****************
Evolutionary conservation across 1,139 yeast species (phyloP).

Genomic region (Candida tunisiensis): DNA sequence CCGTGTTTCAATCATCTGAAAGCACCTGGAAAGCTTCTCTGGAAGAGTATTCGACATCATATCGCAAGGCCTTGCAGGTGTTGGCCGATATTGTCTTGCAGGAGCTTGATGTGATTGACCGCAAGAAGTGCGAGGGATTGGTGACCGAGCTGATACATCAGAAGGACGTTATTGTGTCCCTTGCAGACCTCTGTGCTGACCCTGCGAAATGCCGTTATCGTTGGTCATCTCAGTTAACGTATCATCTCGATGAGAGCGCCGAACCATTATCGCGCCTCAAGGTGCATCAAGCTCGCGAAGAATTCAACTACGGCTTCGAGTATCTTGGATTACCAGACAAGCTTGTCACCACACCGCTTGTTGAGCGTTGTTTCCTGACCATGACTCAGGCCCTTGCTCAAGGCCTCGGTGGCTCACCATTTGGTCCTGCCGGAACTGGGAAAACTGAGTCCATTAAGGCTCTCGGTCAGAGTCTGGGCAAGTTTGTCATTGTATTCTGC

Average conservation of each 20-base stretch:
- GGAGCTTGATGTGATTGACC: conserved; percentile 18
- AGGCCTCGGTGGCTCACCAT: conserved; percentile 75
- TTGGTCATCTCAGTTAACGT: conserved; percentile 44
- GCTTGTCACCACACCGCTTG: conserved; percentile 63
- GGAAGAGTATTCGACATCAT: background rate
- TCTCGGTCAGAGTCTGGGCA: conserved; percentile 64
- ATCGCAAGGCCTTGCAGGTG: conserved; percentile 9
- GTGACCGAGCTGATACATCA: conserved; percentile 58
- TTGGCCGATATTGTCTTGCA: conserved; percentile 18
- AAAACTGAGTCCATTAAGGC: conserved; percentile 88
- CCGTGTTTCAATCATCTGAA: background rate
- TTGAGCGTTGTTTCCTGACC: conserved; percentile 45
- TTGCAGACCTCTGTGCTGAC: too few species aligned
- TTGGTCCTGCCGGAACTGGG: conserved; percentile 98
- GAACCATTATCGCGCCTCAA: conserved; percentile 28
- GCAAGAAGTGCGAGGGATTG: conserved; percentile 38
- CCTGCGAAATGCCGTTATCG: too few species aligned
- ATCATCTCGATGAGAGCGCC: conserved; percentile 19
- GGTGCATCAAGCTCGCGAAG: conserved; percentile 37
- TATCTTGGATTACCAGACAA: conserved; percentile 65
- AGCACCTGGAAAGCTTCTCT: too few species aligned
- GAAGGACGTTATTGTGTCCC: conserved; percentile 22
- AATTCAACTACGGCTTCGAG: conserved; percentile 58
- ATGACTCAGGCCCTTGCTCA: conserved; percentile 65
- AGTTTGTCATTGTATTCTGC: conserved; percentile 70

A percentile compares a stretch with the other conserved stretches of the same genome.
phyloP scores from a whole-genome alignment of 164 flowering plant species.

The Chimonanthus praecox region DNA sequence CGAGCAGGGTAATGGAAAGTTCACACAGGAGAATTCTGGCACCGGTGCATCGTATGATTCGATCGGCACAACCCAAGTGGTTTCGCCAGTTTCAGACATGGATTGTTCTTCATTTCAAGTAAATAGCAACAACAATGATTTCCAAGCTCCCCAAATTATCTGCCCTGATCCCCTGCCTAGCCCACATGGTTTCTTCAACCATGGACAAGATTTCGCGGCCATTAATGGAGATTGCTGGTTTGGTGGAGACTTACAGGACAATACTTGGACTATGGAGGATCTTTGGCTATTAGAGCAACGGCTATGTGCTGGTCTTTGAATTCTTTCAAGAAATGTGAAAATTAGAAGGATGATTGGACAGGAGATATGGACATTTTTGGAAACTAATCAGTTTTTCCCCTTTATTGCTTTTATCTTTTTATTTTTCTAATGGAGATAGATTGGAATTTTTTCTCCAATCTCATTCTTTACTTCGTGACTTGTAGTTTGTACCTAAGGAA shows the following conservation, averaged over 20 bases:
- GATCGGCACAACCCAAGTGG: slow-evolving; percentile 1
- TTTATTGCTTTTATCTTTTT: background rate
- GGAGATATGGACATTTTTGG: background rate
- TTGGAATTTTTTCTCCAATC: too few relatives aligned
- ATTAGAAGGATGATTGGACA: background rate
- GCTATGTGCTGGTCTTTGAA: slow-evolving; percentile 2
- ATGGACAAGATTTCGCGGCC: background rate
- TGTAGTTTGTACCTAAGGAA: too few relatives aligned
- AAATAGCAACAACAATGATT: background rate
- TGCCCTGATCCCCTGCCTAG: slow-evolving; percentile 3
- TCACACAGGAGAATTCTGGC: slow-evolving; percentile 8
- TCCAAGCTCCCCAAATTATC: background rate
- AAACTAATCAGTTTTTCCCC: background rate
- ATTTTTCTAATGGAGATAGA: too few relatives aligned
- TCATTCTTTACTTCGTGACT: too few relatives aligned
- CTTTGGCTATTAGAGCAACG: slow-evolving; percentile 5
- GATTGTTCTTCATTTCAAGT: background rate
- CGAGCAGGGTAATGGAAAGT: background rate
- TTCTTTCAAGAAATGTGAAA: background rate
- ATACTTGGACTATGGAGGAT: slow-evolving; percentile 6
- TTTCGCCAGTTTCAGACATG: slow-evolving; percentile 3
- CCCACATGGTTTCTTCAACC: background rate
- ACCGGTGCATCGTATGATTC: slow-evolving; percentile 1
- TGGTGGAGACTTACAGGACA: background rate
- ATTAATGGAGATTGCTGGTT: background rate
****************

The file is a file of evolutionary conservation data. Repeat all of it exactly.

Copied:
Evolutionary conservation across 1,139 yeast species (phyloP).

Genomic region (Candida tunisiensis): DNA sequence CCGTGTTTCAATCATCTGAAAGCACCTGGAAAGCTTCTCTGGAAGAGTATTCGACATCATATCGCAAGGCCTTGCAGGTGTTGGCCGATATTGTCTTGCAGGAGCTTGATGTGATTGACCGCAAGAAGTGCGAGGGATTGGTGACCGAGCTGATACATCAGAAGGACGTTATTGTGTCCCTTGCAGACCTCTGTGCTGACCCTGCGAAATGCCGTTATCGTTGGTCATCTCAGTTAACGTATCATCTCGATGAGAGCGCCGAACCATTATCGCGCCTCAAGGTGCATCAAGCTCGCGAAGAATTCAACTACGGCTTCGAGTATCTTGGATTACCAGACAAGCTTGTCACCACACCGCTTGTTGAGCGTTGTTTCCTGACCATGACTCAGGCCCTTGCTCAAGGCCTCGGTGGCTCACCATTTGGTCCTGCCGGAACTGGGAAAACTGAGTCCATTAAGGCTCTCGGTCAGAGTCTGGGCAAGTTTGTCATTGTATTCTGC

Average conservation of each 20-base stretch:
- GGAGCTTGATGTGATTGACC: conserved; percentile 18
- AGGCCTCGGTGGCTCACCAT: conserved; percentile 75
- TTGGTCATCTCAGTTAACGT: conserved; percentile 44
- GCTTGTCACCACACCGCTTG: conserved; percentile 63
- GGAAGAGTATTCGACATCAT: background rate
- TCTCGGTCAGAGTCTGGGCA: conserved; percentile 64
- ATCGCAAGGCCTTGCAGGTG: conserved; percentile 9
- GTGACCGAGCTGATACATCA: conserved; percentile 58
- TTGGCCGATATTGTCTTGCA: conserved; percentile 18
- AAAACTGAGTCCATTAAGGC: conserved; percentile 88
- CCGTGTTTCAATCATCTGAA: background rate
- TTGAGCGTTGTTTCCTGACC: conserved; percentile 45
- TTGCAGACCTCTGTGCTGAC: too few species aligned
- TTGGTCCTGCCGGAACTGGG: conserved; percentile 98
- GAACCATTATCGCGCCTCAA: conserved; percentile 28
- GCAAGAAGTGCGAGGGATTG: conserved; percentile 38
- CCTGCGAAATGCCGTTATCG: too few species aligned
- ATCATCTCGATGAGAGCGCC: conserved; percentile 19
- GGTGCATCAAGCTCGCGAAG: conserved; percentile 37
- TATCTTGGATTACCAGACAA: conserved; percentile 65
- AGCACCTGGAAAGCTTCTCT: too few species aligned
- GAAGGACGTTATTGTGTCCC: conserved; percentile 22
- AATTCAACTACGGCTTCGAG: conserved; percentile 58
- ATGACTCAGGCCCTTGCTCA: conserved; percentile 65
- AGTTTGTCATTGTATTCTGC: conserved; percentile 70

A percentile compares a stretch with the other conserved stretches of the same genome.
phyloP scores from a whole-genome alignment of 164 flowering plant species.

The Chimonanthus praecox region DNA sequence CGAGCAGGGTAATGGAAAGTTCACACAGGAGAATTCTGGCACCGGTGCATCGTATGATTCGATCGGCACAACCCAAGTGGTTTCGCCAGTTTCAGACATGGATTGTTCTTCATTTCAAGTAAATAGCAACAACAATGATTTCCAAGCTCCCCAAATTATCTGCCCTGATCCCCTGCCTAGCCCACATGGTTTCTTCAACCATGGACAAGATTTCGCGGCCATTAATGGAGATTGCTGGTTTGGTGGAGACTTACAGGACAATACTTGGACTATGGAGGATCTTTGGCTATTAGAGCAACGGCTATGTGCTGGTCTTTGAATTCTTTCAAGAAATGTGAAAATTAGAAGGATGATTGGACAGGAGATATGGACATTTTTGGAAACTAATCAGTTTTTCCCCTTTATTGCTTTTATCTTTTTATTTTTCTAATGGAGATAGATTGGAATTTTTTCTCCAATCTCATTCTTTACTTCGTGACTTGTAGTTTGTACCTAAGGAA shows the following conservation, averaged over 20 bases:
- GATCGGCACAACCCAAGTGG: slow-evolving; percentile 1
- TTTATTGCTTTTATCTTTTT: background rate
- GGAGATATGGACATTTTTGG: background rate
- TTGGAATTTTTTCTCCAATC: too few relatives aligned
- ATTAGAAGGATGATTGGACA: background rate
- GCTATGTGCTGGTCTTTGAA: slow-evolving; percentile 2
- ATGGACAAGATTTCGCGGCC: background rate
- TGTAGTTTGTACCTAAGGAA: too few relatives aligned
- AAATAGCAACAACAATGATT: background rate
- TGCCCTGATCCCCTGCCTAG: slow-evolving; percentile 3
- TCACACAGGAGAATTCTGGC: slow-evolving; percentile 8
- TCCAAGCTCCCCAAATTATC: background rate
- AAACTAATCAGTTTTTCCCC: background rate
- ATTTTTCTAATGGAGATAGA: too few relatives aligned
- TCATTCTTTACTTCGTGACT: too few relatives aligned
- CTTTGGCTATTAGAGCAACG: slow-evolving; percentile 5
- GATTGTTCTTCATTTCAAGT: background rate
- CGAGCAGGGTAATGGAAAGT: background rate
- TTCTTTCAAGAAATGTGAAA: background rate
- ATACTTGGACTATGGAGGAT: slow-evolving; percentile 6
- TTTCGCCAGTTTCAGACATG: slow-evolving; percentile 3
- CCCACATGGTTTCTTCAACC: background rate
- ACCGGTGCATCGTATGATTC: slow-evolving; percentile 1
- TGGTGGAGACTTACAGGACA: background rate
- ATTAATGGAGATTGCTGGTT: background rate